Spot prices for coking coal are rising on world markets as a result of the Queensland floods.
State Premier Anna Bligh says three-quarters of the coal mines in the state are currently unable to operate because of the Queensland flood.
Railway lines to transport the coal to ports for export are also flooded.
Coal is Australia's top export earner, accounting for $A55 billion of export revenue each year.
Anglo American and Rio Tinto have cancelled shipments and declared force majeure.
Ms Bligh says the disaster is unprecedented and the overall bill could be well above $A5 billion.
Anglo American says it could be some weeks before the floodwaters can be drained from its mines.
The company has five coal mines in the Bowen Basin in central Queensland, three of which are flooded and the other two cut off.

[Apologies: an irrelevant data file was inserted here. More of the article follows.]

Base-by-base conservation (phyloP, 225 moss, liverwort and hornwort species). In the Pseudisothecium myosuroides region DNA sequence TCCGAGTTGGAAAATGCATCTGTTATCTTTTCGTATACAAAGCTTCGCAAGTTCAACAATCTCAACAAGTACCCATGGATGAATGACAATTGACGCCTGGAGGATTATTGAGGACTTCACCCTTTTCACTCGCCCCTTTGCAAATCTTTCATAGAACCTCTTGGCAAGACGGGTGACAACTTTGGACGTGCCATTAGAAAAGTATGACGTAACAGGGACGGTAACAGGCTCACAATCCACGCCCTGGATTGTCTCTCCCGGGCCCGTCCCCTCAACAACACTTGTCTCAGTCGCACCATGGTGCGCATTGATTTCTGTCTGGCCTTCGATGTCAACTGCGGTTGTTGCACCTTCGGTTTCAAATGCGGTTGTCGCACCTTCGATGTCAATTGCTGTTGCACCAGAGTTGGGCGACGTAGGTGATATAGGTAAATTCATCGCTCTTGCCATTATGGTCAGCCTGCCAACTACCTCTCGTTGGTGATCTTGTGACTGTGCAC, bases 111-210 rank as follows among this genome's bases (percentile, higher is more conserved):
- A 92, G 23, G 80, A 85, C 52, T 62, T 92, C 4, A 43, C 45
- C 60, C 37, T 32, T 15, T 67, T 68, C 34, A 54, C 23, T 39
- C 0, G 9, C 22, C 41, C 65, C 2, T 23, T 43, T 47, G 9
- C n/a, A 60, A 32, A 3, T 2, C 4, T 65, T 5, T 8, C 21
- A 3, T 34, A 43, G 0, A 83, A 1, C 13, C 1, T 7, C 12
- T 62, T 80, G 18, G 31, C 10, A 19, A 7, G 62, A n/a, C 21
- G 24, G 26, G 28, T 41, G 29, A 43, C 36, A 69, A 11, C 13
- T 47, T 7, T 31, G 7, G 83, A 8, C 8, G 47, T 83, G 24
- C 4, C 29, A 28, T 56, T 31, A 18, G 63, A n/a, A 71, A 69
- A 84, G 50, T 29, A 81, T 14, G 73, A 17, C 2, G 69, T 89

A company spokesperson told Summer Report that stranded personnel will assess the damage as soon as possible.
The BBC reports the situation in Queensland is being closely watched by the global steel industry, because it exports half the coking coal needed to make the metal.
The price of Queensland coking coal has jumped to $US253 per tonne from $US225 in the past three weeks.
Prices peaked at $US305 during the last serious flooding in the state in 2008.
Meanwhile, the global spot price of coking coal is now around $US250 per tonne, 11% higher than the most recent long-term contract deal price of $US225.
Royal Bank of Canada senior strategist Sue Trinh told the ABC that the overall impact on trade could be up to $A9 billion in lost export income, cutting about 0.5% from Australia's economic growth.
Given Queensland represents about well over 50% of Australia's coal exports, the fact that a lot of these potential coal exports have been stalled is likely to result in weaker export revenues and growth in the very near term for Australia, she said.